- Company has at least 2 directors
- Gross assets put together AND your annual revenue are less than $25 million
- Primary purpose is not only investing in securities
*Note that these requirements and some other reporting provisions are distinct to the normal rules governing private companies.
How do I crowdfund my startup’s capital?
In Australia, crowdfunding occurs on online platforms that act as intermediaries to assist in your interaction with potential investors. You may have heard of some ASIC-licensed crowdfunding portals such as Birchal, Equitise, Big Start and OnMarket.
To utilise these online platforms with compliance, the CSF regime requires your private company to put out an offer document to potential investors/shareholders that explains:
- Any particular details of what they’ll be investing in,
- A prescribed risk warning and,
- A 5 day cooling-off period for investors.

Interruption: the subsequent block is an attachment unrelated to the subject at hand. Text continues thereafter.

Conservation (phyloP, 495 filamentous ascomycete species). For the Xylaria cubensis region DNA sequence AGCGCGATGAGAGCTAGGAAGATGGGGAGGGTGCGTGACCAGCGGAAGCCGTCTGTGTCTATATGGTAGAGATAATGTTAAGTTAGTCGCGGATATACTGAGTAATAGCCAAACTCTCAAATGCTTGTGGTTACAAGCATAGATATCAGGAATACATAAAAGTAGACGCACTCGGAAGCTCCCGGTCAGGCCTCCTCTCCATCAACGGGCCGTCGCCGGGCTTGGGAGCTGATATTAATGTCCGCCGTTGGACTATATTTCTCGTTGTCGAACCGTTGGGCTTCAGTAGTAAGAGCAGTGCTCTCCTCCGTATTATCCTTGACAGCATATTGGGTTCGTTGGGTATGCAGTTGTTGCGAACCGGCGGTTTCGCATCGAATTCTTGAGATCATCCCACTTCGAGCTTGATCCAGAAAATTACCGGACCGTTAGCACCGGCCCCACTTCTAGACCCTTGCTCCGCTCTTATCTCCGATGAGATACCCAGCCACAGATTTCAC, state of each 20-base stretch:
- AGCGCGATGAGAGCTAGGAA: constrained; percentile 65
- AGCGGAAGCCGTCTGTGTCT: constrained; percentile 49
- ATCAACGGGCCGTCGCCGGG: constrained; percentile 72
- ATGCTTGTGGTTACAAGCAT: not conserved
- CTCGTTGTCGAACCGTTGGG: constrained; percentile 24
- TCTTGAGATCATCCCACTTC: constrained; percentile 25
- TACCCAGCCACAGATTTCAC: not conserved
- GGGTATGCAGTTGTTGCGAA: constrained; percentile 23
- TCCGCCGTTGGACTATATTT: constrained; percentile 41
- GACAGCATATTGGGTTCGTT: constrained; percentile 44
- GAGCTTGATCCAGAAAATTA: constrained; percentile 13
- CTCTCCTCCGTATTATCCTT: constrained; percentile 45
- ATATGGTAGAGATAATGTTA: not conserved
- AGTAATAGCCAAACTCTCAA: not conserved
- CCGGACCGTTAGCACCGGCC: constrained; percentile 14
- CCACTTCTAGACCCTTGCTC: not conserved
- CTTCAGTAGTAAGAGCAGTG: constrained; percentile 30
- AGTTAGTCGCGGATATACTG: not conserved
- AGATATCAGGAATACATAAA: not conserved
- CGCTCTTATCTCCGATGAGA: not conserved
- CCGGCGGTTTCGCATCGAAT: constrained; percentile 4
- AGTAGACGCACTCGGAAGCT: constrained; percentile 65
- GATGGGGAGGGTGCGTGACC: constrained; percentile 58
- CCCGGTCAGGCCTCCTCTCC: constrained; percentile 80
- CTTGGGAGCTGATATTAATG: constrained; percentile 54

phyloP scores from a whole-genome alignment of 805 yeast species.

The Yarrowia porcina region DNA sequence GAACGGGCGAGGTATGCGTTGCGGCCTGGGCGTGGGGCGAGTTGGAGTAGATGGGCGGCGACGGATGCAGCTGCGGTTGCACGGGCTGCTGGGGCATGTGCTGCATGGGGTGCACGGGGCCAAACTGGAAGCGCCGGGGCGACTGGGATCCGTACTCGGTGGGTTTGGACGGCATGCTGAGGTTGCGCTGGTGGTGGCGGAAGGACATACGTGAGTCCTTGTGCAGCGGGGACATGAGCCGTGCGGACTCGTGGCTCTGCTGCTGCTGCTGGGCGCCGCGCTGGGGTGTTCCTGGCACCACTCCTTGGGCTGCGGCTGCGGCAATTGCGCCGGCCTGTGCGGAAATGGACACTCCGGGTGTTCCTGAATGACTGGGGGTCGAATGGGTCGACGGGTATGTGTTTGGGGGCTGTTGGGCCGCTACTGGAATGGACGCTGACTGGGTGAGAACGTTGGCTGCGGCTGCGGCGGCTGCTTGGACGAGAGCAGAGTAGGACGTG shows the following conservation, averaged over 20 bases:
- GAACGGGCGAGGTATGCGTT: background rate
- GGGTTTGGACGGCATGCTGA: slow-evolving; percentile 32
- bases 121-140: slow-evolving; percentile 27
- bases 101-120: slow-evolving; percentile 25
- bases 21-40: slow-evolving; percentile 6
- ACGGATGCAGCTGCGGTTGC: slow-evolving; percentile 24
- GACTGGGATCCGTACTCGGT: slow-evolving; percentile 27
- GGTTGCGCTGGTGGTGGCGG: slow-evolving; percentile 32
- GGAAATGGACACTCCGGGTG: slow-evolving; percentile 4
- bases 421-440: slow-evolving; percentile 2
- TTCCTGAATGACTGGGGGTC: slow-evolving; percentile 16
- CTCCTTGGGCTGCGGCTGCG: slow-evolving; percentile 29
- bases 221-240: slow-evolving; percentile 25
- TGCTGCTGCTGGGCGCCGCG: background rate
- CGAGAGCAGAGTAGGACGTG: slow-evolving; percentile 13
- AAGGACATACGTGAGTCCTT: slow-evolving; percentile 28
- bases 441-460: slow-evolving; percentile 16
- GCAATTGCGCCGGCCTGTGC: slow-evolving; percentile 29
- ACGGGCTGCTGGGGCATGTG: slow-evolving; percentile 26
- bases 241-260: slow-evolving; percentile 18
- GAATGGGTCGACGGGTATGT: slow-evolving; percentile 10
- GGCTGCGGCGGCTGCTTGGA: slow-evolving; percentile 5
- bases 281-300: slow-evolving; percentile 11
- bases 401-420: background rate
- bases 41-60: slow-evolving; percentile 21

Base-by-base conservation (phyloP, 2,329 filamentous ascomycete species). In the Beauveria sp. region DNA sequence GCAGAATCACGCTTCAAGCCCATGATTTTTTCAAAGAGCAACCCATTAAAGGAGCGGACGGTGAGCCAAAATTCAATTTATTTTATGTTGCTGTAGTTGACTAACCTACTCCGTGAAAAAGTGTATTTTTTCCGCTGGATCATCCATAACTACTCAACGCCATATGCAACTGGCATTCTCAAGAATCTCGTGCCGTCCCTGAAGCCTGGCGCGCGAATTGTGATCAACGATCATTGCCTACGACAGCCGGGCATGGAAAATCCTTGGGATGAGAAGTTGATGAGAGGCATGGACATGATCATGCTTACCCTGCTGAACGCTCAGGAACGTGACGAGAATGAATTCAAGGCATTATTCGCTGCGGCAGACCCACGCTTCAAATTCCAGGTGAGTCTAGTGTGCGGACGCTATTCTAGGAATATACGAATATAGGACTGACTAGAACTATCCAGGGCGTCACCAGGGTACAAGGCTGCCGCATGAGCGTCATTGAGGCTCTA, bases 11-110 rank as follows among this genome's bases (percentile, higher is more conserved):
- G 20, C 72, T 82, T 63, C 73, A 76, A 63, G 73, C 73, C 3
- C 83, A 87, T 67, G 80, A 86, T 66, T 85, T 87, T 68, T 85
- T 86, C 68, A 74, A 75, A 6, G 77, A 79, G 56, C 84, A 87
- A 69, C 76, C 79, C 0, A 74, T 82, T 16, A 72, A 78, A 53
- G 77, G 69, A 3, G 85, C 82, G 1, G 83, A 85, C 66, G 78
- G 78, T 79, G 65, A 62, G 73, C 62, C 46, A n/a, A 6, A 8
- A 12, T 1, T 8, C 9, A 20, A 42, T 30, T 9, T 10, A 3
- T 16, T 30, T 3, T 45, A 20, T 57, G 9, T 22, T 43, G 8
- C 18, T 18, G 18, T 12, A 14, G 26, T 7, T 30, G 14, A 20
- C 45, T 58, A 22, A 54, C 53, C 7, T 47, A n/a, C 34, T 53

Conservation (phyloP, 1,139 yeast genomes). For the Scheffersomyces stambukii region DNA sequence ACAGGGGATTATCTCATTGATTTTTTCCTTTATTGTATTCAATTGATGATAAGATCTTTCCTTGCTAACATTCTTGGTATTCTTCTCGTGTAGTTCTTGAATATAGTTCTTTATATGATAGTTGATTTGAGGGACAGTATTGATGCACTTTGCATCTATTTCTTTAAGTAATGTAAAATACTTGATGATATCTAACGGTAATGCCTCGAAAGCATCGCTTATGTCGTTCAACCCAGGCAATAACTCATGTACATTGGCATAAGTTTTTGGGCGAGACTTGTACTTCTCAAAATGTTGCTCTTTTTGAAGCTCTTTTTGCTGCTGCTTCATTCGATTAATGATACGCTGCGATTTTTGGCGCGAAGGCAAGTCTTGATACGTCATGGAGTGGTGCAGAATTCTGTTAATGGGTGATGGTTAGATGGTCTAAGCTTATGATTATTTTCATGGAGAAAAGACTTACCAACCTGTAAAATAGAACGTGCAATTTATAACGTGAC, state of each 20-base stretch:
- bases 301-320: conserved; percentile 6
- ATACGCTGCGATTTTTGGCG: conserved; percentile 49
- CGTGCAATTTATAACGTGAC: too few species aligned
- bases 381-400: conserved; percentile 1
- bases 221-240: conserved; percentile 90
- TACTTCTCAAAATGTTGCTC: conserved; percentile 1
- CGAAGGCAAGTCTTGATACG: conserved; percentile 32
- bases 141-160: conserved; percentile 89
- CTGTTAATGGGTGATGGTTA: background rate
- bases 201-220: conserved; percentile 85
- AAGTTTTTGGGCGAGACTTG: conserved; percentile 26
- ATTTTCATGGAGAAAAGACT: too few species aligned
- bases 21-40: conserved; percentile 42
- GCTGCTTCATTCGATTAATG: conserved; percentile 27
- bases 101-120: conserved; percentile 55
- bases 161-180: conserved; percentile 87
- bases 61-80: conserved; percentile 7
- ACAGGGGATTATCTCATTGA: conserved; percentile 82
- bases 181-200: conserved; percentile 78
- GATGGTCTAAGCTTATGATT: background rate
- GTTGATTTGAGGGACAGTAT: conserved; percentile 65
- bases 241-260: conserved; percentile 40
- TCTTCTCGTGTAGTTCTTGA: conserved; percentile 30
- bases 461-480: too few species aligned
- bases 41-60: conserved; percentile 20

These requirements are often a lot less burdensome than the disclosure requirements for public capital raising. If you would like to read the guide for public companies to crowdfund, or need a template of an offer document, see here.
What does the new CSF regime mean for your startup?
Some benefits of these amendments for private companies include:
- No need to change structure: You no longer need to go through the hoops of converting your private company to an unlisted public company structure
- Use of crowdfunding portals: Your company is now allowed to advertise your business plans on ASIC-licensed crowdfunding portals. From these portals, you are capable of raising up to $5 million a year through crowdfunding.
- No cap on non-employee shareholders: There is no longer a cap on the maximum amount of non-employee shareholders your company can have (it used to be 50 non-employees). Investors acquiring shares through the above mentioned ASIC portals are excluded from this cap. This means your private company can potentially raise funds from hundreds or thousands of investors.
Some things to be aware of include: